Welcome to What's Trending In Payments - a weekly look at the most popular, irreverent and important stories the payments industry had to offer over the past five days as judged by social media. Which companies grabbed the most headlines - for better or for worse - this week, and which topics have the industry abuzz with intrigue, laughter or disbelief? Featuring breakdowns from the PYMNTS.com staff and commentary by Karen Webster, here’s our take on what all of you payments peeps thought.
TOPIC ONE: Big Apple Takes Bite Out Of Uber
Why It’s Hot
As The Uber Turns? The Young And The Fare-less? If you’re a fan of both soap operas and the payments industry, then the eHailing/ride-sharing saga in New York City is for you! After months of messy regulatory battles, the New York City Taxi and Limousine Commission agreed to let Uber operate its yellow cab business in the city, but with one small caveat: it couldn’t use its mobile payments system. As if that weren’t bad enough, a judge overturned the decision to allow eHailing of cabs in the city just a day later - literally as I was writing this article - meaning Uber is now restricted to just its black car service in the Big Apple.
UPDATE: The NYC TLC has reached out to us to say that starting without an ePayments option was Uber's choice, and not a mandate from the TLC. We're reaching out to Uber for comment.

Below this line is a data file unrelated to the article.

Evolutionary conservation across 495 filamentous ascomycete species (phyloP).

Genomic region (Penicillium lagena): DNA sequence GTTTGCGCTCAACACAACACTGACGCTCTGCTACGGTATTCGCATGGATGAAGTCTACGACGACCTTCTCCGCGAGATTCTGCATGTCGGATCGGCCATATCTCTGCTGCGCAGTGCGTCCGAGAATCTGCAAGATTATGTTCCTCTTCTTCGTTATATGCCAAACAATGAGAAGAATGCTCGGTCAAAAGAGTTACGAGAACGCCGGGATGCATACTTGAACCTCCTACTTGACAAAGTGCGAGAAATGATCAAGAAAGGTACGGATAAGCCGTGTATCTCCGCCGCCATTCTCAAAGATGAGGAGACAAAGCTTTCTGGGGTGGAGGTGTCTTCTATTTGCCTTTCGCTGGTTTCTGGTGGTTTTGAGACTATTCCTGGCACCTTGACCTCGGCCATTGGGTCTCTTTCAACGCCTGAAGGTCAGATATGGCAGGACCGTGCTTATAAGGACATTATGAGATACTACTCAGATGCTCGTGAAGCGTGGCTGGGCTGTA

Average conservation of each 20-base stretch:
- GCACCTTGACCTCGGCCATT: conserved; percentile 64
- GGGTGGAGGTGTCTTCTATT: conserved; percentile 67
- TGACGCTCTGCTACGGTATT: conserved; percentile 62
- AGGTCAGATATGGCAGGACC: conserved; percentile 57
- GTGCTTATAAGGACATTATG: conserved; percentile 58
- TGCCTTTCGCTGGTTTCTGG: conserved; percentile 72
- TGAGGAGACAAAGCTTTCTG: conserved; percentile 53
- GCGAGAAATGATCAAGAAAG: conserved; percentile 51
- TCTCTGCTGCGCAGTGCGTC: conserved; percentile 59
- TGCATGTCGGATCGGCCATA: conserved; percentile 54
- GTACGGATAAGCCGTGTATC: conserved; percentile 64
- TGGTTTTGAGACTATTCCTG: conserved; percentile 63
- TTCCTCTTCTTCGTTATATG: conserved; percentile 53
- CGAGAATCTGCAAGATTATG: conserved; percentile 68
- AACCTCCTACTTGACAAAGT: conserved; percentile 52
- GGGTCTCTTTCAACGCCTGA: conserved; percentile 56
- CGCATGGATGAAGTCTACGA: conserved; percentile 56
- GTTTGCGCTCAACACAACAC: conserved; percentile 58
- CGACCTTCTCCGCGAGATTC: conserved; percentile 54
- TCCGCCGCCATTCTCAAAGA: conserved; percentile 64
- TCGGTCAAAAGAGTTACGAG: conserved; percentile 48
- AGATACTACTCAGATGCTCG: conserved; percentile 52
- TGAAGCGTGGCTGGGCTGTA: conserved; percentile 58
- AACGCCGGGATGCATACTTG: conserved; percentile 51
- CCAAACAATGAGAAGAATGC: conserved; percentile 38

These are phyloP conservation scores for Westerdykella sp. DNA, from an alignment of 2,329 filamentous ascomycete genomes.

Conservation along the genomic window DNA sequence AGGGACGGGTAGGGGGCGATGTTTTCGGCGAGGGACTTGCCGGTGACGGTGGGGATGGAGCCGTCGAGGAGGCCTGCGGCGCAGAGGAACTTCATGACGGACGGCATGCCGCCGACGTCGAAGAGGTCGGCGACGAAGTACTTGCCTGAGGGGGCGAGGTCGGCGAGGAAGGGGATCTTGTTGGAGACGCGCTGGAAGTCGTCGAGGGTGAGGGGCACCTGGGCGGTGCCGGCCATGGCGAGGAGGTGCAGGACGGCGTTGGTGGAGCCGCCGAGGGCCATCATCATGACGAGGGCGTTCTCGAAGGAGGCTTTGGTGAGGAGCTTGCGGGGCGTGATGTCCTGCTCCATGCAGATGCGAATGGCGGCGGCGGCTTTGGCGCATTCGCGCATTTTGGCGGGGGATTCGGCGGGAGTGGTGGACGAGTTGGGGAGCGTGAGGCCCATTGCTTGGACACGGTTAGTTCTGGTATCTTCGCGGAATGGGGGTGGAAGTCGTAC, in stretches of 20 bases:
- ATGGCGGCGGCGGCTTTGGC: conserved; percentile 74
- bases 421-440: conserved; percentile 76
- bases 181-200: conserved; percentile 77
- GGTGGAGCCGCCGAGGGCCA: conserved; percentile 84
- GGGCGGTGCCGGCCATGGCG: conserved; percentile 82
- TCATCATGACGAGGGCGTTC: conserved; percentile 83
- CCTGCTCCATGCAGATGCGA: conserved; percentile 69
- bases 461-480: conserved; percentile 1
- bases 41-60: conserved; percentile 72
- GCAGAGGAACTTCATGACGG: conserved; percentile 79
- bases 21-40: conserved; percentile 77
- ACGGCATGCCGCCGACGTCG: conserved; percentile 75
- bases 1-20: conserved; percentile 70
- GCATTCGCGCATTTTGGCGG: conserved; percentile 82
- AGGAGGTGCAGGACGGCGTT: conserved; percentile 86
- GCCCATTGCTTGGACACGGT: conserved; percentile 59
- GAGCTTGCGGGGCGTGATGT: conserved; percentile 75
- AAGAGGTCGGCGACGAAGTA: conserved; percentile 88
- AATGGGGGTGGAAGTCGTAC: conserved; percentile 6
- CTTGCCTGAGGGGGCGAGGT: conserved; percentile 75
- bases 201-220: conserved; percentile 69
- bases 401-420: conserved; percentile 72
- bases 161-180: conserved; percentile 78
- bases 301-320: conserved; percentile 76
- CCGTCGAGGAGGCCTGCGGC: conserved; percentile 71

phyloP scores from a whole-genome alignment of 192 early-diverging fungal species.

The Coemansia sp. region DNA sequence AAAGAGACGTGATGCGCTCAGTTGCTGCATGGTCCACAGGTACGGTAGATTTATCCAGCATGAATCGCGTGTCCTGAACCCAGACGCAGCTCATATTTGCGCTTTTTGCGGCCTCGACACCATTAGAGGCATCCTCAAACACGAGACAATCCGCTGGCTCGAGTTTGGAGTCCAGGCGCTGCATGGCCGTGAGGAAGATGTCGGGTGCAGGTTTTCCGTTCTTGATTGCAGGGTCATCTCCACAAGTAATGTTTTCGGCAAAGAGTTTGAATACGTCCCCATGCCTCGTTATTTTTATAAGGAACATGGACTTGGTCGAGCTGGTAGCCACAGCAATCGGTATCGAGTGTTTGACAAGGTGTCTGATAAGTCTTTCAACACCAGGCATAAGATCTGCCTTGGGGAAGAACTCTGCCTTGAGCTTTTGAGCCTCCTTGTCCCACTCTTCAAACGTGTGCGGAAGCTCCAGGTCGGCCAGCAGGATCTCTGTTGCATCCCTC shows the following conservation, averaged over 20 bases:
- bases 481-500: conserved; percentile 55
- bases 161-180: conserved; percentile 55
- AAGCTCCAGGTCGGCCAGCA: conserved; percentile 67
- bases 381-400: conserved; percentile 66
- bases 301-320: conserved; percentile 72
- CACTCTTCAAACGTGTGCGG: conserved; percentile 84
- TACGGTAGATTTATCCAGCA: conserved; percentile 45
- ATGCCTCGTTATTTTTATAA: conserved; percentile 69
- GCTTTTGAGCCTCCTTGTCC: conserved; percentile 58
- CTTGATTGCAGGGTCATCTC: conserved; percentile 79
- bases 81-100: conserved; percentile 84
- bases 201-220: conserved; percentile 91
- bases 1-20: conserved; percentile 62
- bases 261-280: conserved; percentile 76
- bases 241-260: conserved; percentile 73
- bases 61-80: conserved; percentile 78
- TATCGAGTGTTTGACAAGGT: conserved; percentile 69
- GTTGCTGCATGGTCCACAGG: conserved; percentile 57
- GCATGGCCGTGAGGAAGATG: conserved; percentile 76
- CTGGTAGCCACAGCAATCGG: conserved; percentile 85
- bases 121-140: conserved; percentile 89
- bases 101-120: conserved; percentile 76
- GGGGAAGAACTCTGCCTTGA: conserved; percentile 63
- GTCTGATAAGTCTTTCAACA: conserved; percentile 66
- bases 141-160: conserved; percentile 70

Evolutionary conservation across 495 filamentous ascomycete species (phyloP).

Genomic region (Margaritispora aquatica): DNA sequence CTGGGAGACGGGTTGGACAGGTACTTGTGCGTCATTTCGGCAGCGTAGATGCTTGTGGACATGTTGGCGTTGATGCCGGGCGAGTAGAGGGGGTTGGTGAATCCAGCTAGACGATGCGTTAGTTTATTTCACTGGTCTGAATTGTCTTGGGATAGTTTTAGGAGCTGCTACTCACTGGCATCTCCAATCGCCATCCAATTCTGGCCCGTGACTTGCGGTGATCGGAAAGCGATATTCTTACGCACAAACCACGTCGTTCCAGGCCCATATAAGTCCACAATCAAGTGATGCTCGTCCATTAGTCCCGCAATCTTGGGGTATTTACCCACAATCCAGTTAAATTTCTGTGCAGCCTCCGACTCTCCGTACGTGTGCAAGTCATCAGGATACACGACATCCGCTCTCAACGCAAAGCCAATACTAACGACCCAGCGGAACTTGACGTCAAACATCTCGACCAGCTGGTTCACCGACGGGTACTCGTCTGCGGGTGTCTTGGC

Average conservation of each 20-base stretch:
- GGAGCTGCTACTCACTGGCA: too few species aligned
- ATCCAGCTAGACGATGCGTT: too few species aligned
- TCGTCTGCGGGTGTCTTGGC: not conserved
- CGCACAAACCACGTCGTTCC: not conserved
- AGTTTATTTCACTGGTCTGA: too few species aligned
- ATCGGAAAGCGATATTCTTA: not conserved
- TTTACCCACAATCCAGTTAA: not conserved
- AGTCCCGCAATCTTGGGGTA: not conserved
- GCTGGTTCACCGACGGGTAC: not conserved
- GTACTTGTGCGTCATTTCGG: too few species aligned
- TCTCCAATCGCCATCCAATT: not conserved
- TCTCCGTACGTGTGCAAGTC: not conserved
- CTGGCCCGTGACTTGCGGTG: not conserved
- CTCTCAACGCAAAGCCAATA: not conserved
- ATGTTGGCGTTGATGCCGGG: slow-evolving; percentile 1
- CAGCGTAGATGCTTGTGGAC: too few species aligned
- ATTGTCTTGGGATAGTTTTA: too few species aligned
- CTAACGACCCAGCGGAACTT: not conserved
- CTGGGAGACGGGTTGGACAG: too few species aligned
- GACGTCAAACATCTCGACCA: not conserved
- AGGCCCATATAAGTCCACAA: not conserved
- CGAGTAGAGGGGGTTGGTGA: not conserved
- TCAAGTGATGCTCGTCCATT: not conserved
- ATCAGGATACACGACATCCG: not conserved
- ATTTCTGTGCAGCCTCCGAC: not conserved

UPDATE (5/5/13): We've spoken to Uber, and the company emphasized that this affects their yellow cab service in New York City only, and not their black car service, which they cite as their "main business."
This so called “return” was sort of like the return of the living dead ... who would ever use Uber NYC Taxi? You can’t do any of the cool things that Uber innovated like mobile payments, and Uber taxis can’t even take you to the airports - one of the most desirable use cases. Maybe the oddest thing of all is that Mayor Bloomberg, who himself innovated information delivery via technology, can actually say that technology is disadvantaging the taxi industry in NYC with a straight face. Yeah.
I’m a fan of the original Uber blog post, to be honest, which announces how “thrilled” they are to return to NYC, then subtly lets you know that you can’t use the app’s defining feature: mobile payment. This was written before their cab-hailing capabilities were once again denied, and I’d imagine Uber’s subsequent blog post will have to many expletives to link to on a family-friendly site like PYMNTS.com.
Is including your own tweets in a column “cool”? Perhaps not. But it’s important to me that our readers understand that I am the real victim here. I had just finished writing up a post on Uber’s lack of payments functionality, when this “judge” goes and blows up the whole taxi eHailing angle. Not only did I have to rewrite this entire blurb, but I had to change my headline and intro too! There is truly no rest for the weary in the payments writing game. First-world problems galore.
TOPIC TWO: eBay’s Gets Physical
Why It’s Hot